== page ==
| Bardeen Research Group
Department of Chemistry | University of California @ Riverside | 501 Big Springs Road | 127-131 CS-1
|UC Energy Institute|
|University of California|
Our main activities are
Education: Since 2000, we've graduated 8 Ph.D., 3 M.S., 18 B.S. students, and continued in the training of 6 post-docs. Our people get great jobs in both academics and industry-read more about them here.
Outreach: In collaboration with Professor Greg Beran and a group of motivated UCR undergrads, we have developed a program that brings chemistry demonstrations to RUSD schools. We've tailored the program to meet the California State Science Requirements for States of Matter, The Water Cycle, and Electricity & Magnetism.
A novel anthracene-9-(1,3-butadiene) derivative, dimethyl-2(3-(anthracen-9-yl)allylidene)malonate (DMAAM) has been synthesized. We have studied its solid-state structure and reactivity and show that a pulse of visible light can induce a dramatic curling motion in crystalline nanowires.
Considerable effort has been devoted to making static coiled nanowires, usually by changing extrinsic factors like the nanowire’s surface chemistry or solvent environment. The coiling observed in this paper is qualitatively different, since it relies on intrinsic chemical changes taking place inside the wire itself, namely the E↔Z photoisomerization. This motion occurs under uniform illumination conditions and illustrates how a molecular crystal nanostructure can undergo a nontrivial and possibly useful geometry change after photoexcitation.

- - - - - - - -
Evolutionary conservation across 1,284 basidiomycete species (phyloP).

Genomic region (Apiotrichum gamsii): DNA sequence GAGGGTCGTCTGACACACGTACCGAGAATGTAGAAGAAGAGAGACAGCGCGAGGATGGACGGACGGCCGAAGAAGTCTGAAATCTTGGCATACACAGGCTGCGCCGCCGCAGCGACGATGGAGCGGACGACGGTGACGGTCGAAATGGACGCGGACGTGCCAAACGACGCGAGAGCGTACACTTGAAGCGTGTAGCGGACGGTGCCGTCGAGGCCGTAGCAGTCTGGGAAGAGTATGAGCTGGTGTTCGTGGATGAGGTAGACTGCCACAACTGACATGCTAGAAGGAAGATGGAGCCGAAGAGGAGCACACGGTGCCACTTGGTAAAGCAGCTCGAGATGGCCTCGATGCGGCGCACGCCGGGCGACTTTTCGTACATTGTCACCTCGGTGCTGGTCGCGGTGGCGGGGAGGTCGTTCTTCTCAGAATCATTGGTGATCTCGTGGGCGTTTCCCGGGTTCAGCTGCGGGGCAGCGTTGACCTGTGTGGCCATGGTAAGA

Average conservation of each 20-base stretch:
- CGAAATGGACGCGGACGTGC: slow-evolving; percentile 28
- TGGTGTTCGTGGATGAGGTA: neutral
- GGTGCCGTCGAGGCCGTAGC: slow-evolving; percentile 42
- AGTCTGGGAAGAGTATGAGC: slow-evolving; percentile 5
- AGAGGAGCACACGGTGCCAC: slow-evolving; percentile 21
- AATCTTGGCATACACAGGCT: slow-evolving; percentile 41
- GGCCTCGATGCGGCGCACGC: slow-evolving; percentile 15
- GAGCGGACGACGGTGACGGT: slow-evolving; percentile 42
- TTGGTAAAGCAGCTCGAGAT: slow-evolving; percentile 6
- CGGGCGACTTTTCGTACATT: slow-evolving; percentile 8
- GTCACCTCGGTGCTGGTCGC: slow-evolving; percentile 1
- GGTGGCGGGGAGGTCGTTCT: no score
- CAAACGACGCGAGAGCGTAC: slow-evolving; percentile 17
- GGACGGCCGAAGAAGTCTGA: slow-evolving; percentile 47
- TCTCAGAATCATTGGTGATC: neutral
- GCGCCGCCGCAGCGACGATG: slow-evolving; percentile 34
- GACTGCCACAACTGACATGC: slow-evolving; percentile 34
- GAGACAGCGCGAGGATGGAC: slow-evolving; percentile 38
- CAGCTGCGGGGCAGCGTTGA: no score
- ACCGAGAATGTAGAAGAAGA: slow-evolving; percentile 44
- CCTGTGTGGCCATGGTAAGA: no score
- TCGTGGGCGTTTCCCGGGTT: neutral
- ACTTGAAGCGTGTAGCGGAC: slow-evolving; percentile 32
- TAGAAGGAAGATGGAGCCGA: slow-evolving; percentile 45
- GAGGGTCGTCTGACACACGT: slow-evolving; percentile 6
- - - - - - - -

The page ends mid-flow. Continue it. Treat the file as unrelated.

The photoinduced motion is observed for nanowires composed of either (E)- or (Z)-DMAAM and may involve interactions between crystalline reactant and amorphous product phases.
Snapshots showing coiling of an (E)-DMAAM nanowire after ~1 second of light exposure at time 0 s. Scale bars: 10 µm.
This heterometry mechanism, arising from a solid-state unimolecular photochemical reaction, could provide a way to design novel photoresponsive structures that rapidly change their extent in response to visible light.
For more information, check out our paper
Photo-induced Curling of Organic Molecular Crystal Nanowires.
Taehyung Kim et al.
Angewandte Chemie, in press May 2013